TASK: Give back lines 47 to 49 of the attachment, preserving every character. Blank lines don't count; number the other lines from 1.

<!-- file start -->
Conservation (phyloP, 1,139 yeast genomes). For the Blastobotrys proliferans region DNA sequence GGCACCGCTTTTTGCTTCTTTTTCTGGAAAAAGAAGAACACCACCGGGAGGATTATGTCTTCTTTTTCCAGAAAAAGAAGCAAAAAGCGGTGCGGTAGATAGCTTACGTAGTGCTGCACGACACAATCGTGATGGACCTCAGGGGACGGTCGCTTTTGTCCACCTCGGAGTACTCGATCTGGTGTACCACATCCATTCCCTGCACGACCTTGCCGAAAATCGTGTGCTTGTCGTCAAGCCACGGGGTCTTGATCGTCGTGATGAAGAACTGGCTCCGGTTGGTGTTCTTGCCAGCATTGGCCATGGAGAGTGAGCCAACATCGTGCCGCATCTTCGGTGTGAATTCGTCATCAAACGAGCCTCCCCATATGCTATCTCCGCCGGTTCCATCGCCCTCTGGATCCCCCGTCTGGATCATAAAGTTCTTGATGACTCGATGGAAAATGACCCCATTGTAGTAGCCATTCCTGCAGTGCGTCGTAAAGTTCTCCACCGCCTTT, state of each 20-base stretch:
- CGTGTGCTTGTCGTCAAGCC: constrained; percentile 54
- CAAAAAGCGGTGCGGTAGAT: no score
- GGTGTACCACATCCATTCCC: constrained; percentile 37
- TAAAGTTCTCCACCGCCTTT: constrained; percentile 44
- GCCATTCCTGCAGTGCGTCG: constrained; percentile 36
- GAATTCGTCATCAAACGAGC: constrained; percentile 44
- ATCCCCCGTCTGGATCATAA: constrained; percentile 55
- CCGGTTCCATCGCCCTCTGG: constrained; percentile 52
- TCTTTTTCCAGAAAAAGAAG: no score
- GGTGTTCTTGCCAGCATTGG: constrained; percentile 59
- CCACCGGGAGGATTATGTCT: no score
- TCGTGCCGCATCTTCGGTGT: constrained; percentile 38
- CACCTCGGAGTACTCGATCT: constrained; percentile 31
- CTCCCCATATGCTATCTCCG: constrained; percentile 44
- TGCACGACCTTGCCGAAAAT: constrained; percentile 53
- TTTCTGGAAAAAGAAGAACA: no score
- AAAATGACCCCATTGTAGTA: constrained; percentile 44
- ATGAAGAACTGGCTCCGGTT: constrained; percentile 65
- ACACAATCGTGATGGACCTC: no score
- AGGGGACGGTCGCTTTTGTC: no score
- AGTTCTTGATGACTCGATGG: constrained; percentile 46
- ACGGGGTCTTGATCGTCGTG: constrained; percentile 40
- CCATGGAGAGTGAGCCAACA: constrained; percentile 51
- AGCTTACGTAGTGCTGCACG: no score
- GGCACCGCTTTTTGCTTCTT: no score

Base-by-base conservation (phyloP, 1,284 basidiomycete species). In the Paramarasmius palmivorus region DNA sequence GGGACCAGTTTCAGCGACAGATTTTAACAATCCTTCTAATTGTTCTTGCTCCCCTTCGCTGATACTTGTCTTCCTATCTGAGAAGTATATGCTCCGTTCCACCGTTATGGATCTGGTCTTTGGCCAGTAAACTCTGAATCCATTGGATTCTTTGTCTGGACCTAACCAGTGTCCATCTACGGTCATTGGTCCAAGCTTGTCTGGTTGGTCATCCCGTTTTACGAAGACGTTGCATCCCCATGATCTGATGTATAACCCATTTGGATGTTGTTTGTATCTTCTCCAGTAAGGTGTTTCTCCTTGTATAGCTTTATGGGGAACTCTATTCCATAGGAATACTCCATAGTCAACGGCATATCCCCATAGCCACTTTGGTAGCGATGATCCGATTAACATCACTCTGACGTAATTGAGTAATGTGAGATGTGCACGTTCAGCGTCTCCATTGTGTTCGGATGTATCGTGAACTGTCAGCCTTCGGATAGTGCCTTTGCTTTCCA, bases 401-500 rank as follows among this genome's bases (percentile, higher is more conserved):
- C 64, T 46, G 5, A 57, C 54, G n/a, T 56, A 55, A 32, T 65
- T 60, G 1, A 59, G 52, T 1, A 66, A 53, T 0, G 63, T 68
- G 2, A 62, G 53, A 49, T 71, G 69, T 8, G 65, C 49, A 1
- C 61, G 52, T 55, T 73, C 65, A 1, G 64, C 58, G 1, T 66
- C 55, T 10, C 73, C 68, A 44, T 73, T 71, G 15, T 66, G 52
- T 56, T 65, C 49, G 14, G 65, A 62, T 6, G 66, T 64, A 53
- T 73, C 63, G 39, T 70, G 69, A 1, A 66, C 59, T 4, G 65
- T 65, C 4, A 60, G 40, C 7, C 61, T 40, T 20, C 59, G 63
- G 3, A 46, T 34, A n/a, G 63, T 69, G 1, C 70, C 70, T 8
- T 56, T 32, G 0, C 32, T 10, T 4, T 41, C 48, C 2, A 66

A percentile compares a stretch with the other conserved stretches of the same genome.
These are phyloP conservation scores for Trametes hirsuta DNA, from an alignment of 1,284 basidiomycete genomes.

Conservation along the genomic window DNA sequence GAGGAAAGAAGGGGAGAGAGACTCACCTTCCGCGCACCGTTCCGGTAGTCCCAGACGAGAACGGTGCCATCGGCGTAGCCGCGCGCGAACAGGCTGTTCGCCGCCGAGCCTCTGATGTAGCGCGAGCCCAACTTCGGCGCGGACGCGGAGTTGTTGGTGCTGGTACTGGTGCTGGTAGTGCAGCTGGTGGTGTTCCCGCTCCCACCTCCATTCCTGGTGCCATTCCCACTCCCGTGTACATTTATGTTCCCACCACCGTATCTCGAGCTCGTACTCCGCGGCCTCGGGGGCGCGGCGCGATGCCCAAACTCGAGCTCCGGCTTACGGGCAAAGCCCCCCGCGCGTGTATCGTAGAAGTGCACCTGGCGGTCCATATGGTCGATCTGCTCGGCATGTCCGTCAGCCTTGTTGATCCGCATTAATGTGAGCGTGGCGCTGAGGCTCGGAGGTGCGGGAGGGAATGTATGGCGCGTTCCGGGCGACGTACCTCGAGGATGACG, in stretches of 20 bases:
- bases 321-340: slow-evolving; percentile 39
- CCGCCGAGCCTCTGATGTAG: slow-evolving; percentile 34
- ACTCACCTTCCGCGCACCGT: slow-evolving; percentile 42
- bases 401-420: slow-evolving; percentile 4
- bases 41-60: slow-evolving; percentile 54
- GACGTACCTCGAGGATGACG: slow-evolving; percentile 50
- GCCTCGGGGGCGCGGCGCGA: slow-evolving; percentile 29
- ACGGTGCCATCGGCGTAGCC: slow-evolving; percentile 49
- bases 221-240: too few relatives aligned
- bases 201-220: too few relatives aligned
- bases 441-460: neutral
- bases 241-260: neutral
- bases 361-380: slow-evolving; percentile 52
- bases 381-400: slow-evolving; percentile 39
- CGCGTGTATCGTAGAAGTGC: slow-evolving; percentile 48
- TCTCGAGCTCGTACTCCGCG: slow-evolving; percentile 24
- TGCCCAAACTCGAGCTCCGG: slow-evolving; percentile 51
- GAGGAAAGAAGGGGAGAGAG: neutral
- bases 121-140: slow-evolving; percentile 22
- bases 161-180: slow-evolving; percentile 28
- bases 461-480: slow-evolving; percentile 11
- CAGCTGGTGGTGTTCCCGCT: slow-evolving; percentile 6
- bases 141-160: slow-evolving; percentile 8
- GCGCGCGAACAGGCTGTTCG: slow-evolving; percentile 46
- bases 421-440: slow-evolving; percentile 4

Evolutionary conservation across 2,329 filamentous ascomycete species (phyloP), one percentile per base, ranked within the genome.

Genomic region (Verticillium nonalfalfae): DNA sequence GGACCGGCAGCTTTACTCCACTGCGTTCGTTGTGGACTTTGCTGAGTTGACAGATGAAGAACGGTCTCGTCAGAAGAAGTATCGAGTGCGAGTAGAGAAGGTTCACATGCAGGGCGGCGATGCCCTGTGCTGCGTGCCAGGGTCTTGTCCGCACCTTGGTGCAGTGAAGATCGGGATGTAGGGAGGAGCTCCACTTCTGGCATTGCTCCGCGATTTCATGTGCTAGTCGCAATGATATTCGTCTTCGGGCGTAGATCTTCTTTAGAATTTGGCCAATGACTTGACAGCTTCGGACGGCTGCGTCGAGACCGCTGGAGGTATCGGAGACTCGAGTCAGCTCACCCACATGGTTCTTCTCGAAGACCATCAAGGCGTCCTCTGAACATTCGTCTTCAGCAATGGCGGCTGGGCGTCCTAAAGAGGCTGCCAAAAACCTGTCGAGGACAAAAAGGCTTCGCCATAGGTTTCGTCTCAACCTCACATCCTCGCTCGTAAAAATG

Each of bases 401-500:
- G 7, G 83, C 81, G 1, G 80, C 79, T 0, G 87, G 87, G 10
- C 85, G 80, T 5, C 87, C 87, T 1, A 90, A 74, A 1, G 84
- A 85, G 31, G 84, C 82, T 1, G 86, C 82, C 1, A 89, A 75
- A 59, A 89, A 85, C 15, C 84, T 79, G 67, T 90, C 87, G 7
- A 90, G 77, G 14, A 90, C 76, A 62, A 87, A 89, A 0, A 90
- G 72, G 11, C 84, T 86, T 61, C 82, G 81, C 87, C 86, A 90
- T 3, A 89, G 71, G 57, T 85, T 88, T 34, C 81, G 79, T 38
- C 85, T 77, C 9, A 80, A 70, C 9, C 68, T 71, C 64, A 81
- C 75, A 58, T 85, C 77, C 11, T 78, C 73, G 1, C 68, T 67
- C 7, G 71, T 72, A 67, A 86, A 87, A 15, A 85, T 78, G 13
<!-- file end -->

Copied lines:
- GCCTCGGGGGCGCGGCGCGA: slow-evolving; percentile 29
- ACGGTGCCATCGGCGTAGCC: slow-evolving; percentile 49
- bases 221-240: too few relatives aligned